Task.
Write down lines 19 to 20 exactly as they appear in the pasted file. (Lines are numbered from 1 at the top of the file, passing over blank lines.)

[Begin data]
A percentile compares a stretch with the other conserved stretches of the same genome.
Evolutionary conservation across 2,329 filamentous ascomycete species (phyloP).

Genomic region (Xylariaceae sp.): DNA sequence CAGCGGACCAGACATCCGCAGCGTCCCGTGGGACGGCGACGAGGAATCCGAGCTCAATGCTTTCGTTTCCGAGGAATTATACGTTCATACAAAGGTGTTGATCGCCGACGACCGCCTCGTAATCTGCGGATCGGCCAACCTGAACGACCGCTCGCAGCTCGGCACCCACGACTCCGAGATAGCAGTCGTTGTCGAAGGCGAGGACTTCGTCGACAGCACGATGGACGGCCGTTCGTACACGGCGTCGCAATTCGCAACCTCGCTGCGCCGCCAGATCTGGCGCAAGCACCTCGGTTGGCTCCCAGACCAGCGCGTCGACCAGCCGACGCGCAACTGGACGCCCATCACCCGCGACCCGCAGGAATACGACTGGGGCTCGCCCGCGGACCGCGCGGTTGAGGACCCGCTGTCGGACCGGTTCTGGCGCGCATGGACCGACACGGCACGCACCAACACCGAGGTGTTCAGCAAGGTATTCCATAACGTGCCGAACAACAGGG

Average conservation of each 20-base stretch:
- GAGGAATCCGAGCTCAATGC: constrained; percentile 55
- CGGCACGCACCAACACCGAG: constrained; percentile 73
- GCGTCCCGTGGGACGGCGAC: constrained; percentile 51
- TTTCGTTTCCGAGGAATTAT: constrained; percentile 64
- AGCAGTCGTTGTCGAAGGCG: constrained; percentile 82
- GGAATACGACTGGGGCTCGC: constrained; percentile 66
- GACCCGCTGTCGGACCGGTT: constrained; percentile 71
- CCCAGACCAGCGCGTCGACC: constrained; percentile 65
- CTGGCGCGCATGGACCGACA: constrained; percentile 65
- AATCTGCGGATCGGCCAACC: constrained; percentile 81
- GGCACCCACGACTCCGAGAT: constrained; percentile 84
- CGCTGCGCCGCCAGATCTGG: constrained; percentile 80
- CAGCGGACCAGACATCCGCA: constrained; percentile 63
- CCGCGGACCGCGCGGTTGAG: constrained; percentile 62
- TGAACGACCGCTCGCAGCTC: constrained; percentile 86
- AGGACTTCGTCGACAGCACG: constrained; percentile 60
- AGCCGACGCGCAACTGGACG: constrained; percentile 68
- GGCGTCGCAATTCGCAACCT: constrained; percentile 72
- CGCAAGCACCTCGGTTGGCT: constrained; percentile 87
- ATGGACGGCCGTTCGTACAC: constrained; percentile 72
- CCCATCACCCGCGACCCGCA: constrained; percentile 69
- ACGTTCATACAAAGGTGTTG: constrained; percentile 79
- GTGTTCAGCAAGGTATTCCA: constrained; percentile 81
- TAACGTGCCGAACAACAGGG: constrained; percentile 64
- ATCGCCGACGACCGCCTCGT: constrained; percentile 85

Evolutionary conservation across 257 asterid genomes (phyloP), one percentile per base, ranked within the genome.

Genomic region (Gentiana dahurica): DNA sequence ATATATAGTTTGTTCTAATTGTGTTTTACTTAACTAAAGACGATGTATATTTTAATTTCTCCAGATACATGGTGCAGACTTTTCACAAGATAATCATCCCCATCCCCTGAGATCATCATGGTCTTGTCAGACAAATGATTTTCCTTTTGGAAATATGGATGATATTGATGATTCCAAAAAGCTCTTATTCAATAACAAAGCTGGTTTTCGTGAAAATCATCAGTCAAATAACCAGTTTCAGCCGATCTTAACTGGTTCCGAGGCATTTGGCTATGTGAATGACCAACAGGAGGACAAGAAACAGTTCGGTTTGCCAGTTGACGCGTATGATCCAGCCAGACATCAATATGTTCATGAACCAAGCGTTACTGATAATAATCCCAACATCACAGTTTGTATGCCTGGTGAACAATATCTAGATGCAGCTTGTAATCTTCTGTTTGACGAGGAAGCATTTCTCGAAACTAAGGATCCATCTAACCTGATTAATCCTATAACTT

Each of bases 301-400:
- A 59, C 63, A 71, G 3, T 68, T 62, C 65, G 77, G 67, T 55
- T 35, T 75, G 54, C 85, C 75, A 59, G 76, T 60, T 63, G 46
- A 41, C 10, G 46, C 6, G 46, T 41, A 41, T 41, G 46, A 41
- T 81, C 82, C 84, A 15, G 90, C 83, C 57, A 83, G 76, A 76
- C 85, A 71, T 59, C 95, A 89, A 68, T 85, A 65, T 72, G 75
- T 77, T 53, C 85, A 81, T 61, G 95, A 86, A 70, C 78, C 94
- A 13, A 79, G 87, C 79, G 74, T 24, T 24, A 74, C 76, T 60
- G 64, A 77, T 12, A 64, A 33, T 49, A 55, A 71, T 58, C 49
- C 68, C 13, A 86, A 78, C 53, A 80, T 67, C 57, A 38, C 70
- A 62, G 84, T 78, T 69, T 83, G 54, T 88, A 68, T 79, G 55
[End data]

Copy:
- TGAACGACCGCTCGCAGCTC: constrained; percentile 86
- AGGACTTCGTCGACAGCACG: constrained; percentile 60